COVID-19 and Hyperglycemia in Non-Diabetic Adult Male with End Stage Kidney Disease Treated with Hemodialysis

Hussien Alfaki1, Mohammed Al-Homrany1*, Ali Hakami2, Dujanah Mousa1 and Ali Alharbi1

1Diaverum AB, Riyadh, Saudi Arabia

2Ministry of Health, Gizan, Saudi Arabia

*Corresponding Author:
Mohammed Al-Homrany FRCPC, FACP, Regional Medical Director, Diaverum Alkarimat Clinic (9030), Abha, Kingdom of Saudi Arabia Tel: (+966) 505-75-3149 E-mail: [email protected]

Received Date: June 29, 2020 Accepted Date: July 13, 2020 Published Date: July 20, 2020

Citation: Alfaki H, Al-Homrany M, Hakami A, Mousa D, Alharbi A (2020) COVID-19 and Hyperglycemia in Non-Diabetic Adult Male with End Stage Kidney Disease Treated with Hemodialysis. J Clin Exp Nephrol Vol.5 No.3: 4.

Copyright: 2020 Alfaki H, et al. This is an open-access article distributed under the terms of the Creative Commons Attribution License, which permits unrestricted use, distribution, and reproduction in any medium, provided the original author and source are credited.

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The pandemic of coronavirus disease (COVID-19), a disease caused by severe acute respiratory syndrome coronavirus 2 (SARS-CoV-2), is causing substantial morbidity and mortality. Older age and presence of diabetes mellitus, hypertension, and obesity significantly increases the risk for hospitalization and death in COVID-19.The risk factors for severe presentations are observed in patients where their immunity is impaired such as patient with end-stage kidney disease (ESKD) who are dialysis dependent. Preexisting diabetes can be out of control during the course of Covid-19 infection, however development of new oust of diabetes following the exposure of SARS-C0V-2 is rarely reported. Herewith, we report a case of a 62-year-old nondiabetic male with ESKD, secondary to hypertensive nephropathy who developed hyperglycemia after infected with Covid-19 disease.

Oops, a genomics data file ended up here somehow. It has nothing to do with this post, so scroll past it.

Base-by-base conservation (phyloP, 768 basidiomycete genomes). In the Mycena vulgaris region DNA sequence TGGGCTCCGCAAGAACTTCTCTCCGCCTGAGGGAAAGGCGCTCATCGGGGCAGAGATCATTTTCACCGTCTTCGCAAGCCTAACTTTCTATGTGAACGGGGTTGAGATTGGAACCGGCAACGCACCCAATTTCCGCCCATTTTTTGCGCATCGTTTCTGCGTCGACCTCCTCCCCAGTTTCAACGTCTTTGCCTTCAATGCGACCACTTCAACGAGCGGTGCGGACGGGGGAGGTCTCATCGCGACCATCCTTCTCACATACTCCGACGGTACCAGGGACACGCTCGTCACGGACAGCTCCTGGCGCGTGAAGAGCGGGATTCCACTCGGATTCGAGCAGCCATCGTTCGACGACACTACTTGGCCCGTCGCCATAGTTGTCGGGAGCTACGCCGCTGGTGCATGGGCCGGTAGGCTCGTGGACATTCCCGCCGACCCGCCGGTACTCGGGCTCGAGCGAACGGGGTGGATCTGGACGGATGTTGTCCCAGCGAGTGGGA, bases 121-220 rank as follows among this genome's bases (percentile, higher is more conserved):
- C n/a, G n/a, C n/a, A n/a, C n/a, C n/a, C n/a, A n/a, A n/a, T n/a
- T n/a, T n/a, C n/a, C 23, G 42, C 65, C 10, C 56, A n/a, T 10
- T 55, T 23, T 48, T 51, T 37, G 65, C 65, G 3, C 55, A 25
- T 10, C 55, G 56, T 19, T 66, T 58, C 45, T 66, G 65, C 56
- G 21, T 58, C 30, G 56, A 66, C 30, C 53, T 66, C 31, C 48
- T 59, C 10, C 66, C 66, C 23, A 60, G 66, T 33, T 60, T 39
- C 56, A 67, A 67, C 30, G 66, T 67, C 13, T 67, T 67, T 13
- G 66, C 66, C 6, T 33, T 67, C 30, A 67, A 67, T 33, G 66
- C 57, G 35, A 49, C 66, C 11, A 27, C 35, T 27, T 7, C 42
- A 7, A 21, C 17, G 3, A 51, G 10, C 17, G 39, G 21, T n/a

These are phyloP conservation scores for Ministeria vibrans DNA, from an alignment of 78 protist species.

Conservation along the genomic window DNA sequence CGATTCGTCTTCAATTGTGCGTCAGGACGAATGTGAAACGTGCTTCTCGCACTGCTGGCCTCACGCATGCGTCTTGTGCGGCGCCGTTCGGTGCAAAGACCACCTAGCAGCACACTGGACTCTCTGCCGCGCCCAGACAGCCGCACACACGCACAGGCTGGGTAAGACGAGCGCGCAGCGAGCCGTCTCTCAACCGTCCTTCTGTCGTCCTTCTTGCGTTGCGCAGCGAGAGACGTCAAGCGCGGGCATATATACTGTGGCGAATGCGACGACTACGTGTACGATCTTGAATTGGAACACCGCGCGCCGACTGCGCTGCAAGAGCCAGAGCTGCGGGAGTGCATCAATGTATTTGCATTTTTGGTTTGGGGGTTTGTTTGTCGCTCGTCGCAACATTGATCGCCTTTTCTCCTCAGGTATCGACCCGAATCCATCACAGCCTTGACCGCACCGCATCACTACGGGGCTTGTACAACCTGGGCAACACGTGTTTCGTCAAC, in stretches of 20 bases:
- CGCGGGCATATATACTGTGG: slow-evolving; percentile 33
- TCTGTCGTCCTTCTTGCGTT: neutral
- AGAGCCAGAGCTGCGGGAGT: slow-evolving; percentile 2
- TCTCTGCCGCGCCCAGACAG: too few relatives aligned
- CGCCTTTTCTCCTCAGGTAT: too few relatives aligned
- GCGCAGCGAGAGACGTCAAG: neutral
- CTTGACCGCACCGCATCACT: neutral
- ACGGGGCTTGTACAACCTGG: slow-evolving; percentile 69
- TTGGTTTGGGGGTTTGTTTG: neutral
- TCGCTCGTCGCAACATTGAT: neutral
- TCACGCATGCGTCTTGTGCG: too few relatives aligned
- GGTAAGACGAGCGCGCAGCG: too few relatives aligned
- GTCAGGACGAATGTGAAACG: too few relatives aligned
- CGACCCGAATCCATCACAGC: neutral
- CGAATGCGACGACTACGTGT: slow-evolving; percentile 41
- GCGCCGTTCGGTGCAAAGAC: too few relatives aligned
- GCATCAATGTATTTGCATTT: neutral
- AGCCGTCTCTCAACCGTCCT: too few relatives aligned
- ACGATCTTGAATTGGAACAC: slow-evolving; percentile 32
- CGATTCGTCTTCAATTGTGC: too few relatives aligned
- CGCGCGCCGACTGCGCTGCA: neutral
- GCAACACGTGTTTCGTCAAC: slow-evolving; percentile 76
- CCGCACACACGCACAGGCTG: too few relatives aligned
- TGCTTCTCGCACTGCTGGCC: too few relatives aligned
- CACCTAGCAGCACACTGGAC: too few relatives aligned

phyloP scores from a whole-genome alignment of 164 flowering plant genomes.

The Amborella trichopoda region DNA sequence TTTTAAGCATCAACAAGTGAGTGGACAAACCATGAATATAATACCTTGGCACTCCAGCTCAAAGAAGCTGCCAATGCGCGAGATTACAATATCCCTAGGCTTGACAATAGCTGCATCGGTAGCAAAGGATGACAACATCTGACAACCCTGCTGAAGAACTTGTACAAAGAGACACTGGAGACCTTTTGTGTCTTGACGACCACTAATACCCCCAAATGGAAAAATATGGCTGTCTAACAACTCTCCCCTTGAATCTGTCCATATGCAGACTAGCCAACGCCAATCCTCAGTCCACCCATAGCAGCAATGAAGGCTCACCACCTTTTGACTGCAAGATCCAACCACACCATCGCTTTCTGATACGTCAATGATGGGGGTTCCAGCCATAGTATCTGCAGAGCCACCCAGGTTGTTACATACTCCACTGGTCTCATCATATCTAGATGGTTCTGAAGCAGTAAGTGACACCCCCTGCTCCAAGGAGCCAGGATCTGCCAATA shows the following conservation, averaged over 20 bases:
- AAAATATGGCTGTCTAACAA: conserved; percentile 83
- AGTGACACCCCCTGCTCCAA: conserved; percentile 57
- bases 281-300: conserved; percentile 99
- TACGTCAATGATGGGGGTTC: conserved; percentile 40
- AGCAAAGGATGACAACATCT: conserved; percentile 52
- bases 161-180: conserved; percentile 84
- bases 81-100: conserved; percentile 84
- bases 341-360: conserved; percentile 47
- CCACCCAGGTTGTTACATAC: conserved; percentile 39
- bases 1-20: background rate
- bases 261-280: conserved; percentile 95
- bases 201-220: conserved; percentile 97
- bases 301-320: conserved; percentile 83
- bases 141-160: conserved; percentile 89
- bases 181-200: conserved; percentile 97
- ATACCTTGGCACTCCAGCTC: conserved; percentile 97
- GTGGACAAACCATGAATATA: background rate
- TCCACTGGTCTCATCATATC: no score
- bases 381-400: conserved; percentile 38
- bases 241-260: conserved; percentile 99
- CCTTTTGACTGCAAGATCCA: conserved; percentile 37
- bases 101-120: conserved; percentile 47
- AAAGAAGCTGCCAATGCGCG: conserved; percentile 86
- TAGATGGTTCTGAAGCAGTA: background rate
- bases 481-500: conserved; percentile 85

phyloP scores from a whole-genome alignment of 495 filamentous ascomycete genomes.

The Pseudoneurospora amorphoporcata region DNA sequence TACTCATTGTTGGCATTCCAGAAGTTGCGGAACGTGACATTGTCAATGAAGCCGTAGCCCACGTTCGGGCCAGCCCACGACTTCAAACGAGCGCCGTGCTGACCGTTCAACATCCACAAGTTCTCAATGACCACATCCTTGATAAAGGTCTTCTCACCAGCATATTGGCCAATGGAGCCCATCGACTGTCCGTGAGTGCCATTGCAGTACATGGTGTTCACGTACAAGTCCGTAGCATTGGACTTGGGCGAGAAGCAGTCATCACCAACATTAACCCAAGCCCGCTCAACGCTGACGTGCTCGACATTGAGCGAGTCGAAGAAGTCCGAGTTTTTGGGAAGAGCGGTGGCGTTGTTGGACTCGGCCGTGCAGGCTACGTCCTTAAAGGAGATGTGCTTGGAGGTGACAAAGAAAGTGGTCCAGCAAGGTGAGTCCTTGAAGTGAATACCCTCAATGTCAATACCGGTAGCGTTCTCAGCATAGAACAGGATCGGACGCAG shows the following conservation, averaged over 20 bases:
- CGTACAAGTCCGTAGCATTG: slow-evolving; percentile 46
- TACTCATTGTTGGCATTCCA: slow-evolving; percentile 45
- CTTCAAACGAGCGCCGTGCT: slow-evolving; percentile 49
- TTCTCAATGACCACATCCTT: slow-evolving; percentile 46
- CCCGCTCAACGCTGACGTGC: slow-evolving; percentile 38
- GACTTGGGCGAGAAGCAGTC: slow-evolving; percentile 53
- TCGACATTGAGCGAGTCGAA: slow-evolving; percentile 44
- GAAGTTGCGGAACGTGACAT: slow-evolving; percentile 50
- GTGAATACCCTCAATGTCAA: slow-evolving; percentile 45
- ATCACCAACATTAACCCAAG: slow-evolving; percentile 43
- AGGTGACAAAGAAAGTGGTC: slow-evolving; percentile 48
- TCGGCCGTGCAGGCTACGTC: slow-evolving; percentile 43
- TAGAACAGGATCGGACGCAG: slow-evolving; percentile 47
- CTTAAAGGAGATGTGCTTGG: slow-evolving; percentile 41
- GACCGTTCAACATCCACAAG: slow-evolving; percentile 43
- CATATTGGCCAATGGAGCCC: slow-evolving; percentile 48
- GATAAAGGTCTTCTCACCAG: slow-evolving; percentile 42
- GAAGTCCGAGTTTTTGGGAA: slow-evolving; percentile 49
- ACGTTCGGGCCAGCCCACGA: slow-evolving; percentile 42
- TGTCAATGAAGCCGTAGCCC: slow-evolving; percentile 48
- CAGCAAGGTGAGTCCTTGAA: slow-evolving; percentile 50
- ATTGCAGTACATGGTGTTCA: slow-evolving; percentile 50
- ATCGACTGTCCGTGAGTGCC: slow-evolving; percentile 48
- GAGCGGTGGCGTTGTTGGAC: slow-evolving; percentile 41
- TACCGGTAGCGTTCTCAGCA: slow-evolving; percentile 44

COVID-19; Diabetes mellitus; ESKD; Dialysis


Novel coronavirus disease 2019 (COVID-19) is emerging, pandemic and highly infectious, rapidly spreading viral disease with estimating case fatality rate from 3 to 5% [1]. The risk factors for severe presentations are concentrated in patients with chronic kidney disease, particularly patients with end-stage renal disease (ESRD) who are dialysis dependent.

Case Report

\We report a case of a 62-year-old nondiabetic male with ESKD, secondary to hypertensive nephropathy. He had hypertension controlled with calcium channel blocker, amlodipine 5 mg/day and had past history of excessive smoking. During the two years of his dialysis, he has never showed high blood glucose. He is on thrice-weekly maintenance hemodialysis for 2 years in Diaverum-Abu Arish clinic-Saudi Arabia, who developed nausea, vomiting and abdominal pain during his last session on 11th June 2020, he received antispasmodic and felt relieved to complete his session. Blood glucose measured in dialysis treatment area, and reported as 100 mg/dl. Late that day at home, he developed fever, shortness of breath and vomiting, carried to Abu Arish hospital, where he investigated and swabbed for COVID-19 test, investigation showed high blood glucose 513 mg/dl, repeated again after administered isotonic saline, and it was 315 mg/dl. They referred him to Damad hospital as a case of hyperglycemia with possible COVID-19 infection. Blood glucose level repeated again, and it was 315 mg/dl. Four days later, he brought to our clinic by ambulance for hemodialysis session when screened at the ambulance he was evaluated, screened and labeled as vitally stable with high suspicion for COVID-19. He was admitted to king Fahad hospital where he admitted in isolation setting, received hemodialysis session and managed as per COVID-19 infection protocol. Within the first 24 h, he deteriorated quickly and developed acute respiratory distress syndrome (ARDS), requiring intubation and increasing respiratory support; he had two episodes of cardiac arrest at the intensive care unit. The same day, nasopharyngeal swab came positive for COVID-19. Seven days later, he developed cardiac arrest for the third time and failed to recover this time and announced his death.